SINGAPORE Airlines (SIA) could order more ultra-long-range (ULR) aircraft to launch additional direct routes to the United States if its non-stop services are successful, as the carrier seeks to fend off competition from rivals with a better proposition for premium travellers.
SIA chief Goh Choon Phong told The Business Times in an exclusive interview: "If it works, we won't stop there. We'll look at other opportunities - which means maybe more aircraft."
The airline now has seven of the A350-ULR variant on order, all of which are slated to arrive in 2018. It plans to use these aircraft to serve three American cities - New York, Los Angeles and one as-yet-unnamed city; Houston and San Francisco are the most likely candidates, said the CAPA-Centre for Aviation.
SIA's new Premium Economy cabin will make an appearance on the A350-ULRs. It is now looking into running either a two-cabin (Business and Premium Economy) or a three-cabin (Business, Premium Economy and Economy) configuration, Mr Goh said; the group is doing research and garnering feedback from customers.
SIA's current long-range flights are not non-stop: it flies to New York via Frankfurt and to Los Angeles via Tokyo.
The airline made a foray into non-stop flights in 2004, when it operated the world's longest flight to New York, using the four-engine A340-500. It started out with a mix of Business and Premium Economy seats, and later converted the flight into an all-Business Class configuration with 100 seats, and offered a similar direct flight to LA.
Then came weak demand in the wake of the financial crisis, coupled with stubbornly high jet fuel prices, which made it tough to operate the routes profitably. The group called it quits in 2013.
The game-changer with the new A350 ULR is that these planes, which SIA pushed European plane-maker Airbus to produce, are more fuel-efficient and can fly up to 19 hours.
They will be kitted out with new cabin equipment, currently under development.
Mr Goh said that the A340-500 previously used were fuel guzzlers: "Even at the current fuel price, we would be losing money. But the A350-ULR, even at significantly higher fuel price (vis-a-vis current prices), we'd still be okay."
The direct flights could mean better yields, since passengers would be willing to pay more, one analyst said.
The competitive edge for SIA will not lie in brandishing the prestigious title of running the world's longest flight. It will lie in offering customers a better proposition, possibly enabling it to claw back some of the market share it lost when it discontinued the non-stop flights. For the passengers, especially those starved for time, it means shaving a few hours off their travel time.
Rivals such as Emirates and British Airways already offer one-stop flights from their respective hubs in Dubai and London.
Mr Goh said: "With the non-stop, it opens up a whole horizon of connectivity for us in Singapore itself, and it makes the product very much more compelling for business (travellers)."
Meanwhile, SIA will use the fuel-efficient A350-900s to introduce new secondary points in Europe. It has already announced that it will operate the 253-seater wide-body aircraft for direct flights to Amsterdam from April 2016, and to Dusseldorf by July.
Meanwhile, in markets such as Africa and Latin America, fuel-efficient aircraft could open up new opportunities for the SIA group as well. SIA has 67 A350s and 30 Boeing 787-10s on order.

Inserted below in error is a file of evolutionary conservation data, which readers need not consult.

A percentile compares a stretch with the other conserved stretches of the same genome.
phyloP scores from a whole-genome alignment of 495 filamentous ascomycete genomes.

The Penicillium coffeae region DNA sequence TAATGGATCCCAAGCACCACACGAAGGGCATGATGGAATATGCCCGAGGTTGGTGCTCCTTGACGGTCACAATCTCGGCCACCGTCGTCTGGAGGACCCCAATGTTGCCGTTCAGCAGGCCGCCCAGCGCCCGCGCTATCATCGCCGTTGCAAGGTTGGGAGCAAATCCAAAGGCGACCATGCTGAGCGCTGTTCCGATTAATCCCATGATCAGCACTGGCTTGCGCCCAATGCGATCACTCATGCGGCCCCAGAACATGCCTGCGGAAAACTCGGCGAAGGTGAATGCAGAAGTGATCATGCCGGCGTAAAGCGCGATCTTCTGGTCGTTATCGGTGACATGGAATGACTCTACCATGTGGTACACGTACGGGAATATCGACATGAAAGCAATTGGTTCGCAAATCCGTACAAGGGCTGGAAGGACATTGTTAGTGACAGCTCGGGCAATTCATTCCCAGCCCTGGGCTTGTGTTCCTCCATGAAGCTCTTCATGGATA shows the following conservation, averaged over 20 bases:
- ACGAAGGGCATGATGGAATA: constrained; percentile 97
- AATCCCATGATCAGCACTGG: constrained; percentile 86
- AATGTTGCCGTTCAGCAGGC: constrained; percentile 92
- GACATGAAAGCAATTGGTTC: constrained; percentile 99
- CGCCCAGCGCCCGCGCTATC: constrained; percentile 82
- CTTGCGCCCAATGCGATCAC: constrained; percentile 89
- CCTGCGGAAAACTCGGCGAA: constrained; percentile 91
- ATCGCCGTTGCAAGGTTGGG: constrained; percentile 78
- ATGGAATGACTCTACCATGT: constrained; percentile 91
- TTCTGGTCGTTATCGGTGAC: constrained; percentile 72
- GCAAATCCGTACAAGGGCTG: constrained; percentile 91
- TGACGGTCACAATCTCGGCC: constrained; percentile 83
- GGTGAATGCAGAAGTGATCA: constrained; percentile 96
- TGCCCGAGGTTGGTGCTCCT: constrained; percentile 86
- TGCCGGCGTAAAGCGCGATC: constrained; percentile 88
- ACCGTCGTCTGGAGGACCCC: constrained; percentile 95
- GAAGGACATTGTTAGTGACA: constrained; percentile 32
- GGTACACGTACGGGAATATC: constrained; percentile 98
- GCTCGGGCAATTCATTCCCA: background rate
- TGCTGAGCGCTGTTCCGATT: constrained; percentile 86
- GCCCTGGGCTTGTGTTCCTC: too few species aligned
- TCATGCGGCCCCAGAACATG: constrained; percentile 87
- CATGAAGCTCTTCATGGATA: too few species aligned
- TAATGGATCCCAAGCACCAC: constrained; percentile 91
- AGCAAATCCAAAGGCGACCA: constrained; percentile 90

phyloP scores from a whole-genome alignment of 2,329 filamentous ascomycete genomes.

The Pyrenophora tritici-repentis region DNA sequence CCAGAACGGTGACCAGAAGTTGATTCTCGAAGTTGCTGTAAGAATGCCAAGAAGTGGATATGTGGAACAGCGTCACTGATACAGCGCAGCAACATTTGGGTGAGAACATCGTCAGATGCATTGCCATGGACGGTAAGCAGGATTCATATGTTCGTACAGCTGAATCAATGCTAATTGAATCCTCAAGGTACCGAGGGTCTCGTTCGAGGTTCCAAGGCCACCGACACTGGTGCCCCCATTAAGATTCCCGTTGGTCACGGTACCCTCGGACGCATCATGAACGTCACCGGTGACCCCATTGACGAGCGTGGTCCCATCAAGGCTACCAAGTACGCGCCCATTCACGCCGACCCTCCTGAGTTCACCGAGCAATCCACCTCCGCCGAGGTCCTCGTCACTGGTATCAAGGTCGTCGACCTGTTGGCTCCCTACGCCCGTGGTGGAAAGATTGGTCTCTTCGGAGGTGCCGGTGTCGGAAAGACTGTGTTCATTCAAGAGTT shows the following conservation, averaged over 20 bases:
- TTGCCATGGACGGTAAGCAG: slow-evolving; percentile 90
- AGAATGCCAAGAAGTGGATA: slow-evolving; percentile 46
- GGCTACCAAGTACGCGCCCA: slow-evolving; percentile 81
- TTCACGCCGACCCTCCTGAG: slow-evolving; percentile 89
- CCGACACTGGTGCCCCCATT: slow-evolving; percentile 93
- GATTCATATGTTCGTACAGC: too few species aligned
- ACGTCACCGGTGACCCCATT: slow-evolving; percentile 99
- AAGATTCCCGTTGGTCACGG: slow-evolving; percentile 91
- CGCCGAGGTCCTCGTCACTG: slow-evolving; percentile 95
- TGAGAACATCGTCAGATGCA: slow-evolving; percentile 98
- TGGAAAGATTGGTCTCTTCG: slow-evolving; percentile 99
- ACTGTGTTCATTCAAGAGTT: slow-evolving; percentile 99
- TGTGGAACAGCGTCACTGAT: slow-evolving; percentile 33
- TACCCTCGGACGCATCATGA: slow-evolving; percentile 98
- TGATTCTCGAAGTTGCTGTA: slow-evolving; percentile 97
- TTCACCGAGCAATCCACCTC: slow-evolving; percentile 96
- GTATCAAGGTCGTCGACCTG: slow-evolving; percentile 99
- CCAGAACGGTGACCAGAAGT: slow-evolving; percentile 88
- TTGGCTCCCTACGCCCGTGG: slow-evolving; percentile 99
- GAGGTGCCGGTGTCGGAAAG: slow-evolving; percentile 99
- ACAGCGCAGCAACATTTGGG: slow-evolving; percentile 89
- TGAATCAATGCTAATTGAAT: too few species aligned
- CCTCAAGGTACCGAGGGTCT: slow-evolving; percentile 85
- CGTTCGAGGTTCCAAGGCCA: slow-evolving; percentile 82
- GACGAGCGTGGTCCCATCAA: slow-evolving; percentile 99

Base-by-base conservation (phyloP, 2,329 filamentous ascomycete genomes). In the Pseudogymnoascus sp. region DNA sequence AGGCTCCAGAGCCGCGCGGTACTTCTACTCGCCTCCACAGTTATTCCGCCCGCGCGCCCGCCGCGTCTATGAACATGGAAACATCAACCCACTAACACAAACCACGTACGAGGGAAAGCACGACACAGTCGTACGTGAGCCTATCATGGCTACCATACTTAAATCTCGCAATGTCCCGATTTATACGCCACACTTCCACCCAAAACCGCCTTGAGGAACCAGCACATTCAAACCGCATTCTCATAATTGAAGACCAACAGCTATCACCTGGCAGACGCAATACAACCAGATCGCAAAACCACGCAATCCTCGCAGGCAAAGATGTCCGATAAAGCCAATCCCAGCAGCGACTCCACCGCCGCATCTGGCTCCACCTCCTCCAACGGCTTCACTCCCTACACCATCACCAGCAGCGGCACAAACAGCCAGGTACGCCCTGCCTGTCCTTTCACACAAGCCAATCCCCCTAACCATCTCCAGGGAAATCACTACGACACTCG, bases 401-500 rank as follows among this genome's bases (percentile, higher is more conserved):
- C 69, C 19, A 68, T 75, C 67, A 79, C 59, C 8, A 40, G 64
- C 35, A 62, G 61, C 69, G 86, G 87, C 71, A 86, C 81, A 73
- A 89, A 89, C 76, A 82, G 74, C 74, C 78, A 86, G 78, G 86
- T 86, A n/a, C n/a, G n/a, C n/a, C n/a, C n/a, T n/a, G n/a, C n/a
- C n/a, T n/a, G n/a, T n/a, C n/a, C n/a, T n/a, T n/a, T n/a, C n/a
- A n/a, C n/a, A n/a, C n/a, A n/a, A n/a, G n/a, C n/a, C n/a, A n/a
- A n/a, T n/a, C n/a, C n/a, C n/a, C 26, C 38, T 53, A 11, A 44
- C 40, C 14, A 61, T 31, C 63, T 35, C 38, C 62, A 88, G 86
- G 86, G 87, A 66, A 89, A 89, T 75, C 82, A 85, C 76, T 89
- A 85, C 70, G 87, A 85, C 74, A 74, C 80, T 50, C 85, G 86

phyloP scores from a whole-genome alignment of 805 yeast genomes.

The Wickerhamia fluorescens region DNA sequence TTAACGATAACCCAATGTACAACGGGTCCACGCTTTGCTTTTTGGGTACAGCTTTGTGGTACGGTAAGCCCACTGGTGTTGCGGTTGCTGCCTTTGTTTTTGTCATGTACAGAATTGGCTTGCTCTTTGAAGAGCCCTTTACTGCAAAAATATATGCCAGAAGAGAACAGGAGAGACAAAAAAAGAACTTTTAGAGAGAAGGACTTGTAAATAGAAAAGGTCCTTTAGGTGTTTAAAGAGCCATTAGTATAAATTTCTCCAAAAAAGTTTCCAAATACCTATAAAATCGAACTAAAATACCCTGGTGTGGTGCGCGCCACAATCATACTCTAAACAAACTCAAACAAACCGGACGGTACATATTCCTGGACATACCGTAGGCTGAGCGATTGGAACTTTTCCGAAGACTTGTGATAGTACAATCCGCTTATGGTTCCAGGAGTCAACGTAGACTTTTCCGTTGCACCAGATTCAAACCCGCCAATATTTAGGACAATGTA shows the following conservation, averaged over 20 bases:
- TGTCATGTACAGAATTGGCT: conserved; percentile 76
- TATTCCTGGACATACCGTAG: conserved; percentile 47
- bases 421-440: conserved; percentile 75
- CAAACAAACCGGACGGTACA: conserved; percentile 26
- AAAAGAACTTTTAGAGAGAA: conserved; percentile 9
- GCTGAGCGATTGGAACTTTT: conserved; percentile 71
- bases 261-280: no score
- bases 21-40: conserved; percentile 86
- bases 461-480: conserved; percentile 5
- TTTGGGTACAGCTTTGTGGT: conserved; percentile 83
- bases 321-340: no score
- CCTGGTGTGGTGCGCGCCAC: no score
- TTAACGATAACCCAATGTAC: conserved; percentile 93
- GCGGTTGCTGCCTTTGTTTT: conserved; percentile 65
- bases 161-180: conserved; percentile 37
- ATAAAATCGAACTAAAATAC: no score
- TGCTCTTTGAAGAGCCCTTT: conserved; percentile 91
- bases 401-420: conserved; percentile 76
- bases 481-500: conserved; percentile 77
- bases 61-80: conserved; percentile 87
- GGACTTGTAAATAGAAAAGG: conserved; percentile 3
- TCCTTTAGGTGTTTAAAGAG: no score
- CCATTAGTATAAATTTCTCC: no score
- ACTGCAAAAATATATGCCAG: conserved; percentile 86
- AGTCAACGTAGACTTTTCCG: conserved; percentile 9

"The science of the aircraft means we can explore smaller markets," Mr Goh pointed out, adding that, given their distance from Singapore, partnerships will be very important.
He plans to continue growing SIA's ever-increasing list of codeshares and strategic alliances with other airlines. In the last five years, SIA has boosted its number of codeshare agreements from 2,000 to more than 8,000.
Amid a competitive operating environment, the group has, in recent years, introduced key growth initiatives such as overseas joint ventures, ancillary businesses, stronger partnerships with industry players and increased coordination among its portfolio of airlines. (Aside from its premium carriers SIA and SilkAir, the group has its budget units, Scoot and Tiger.)
Despite the fairly aggressive transformation underway, the airline is still open to other new investments, Mr Goh told BT. "If there is opportunity, we will look at it, we'll size it up. It has to make sense from two perspectives - it has to provide new growth for us and have some level of synergy with us."
Describing his vision for SIA a decade from now, he said he wants to build a strong portfolio of carriers, which should work together to benefit the group.
This will be complemented by robust joint ventures that are able to synergise with the core portfolio in Singapore, and which will be supplemented by new revenue streams.
"New revenue would include both new sources of revenue - whether merchandising sales or frequent-flyer programme monetisation - and also adjacent businesses," he added.
CAPA analyst Brendan Sobie said that while it might take a few years for the various growth strategies to bed down, "not doing anything would have been close to disastrous", as the group's profitability might be hit harder than it has already been.
"They've had a lot of threats in recent years from the low-cost carriers and the Gulf carriers."
Going forward, SIA will have to continue to adjust things and potentially introduce other major initiatives, depending on the market dynamics and opportunities which crop up, he added. "You can't sit still."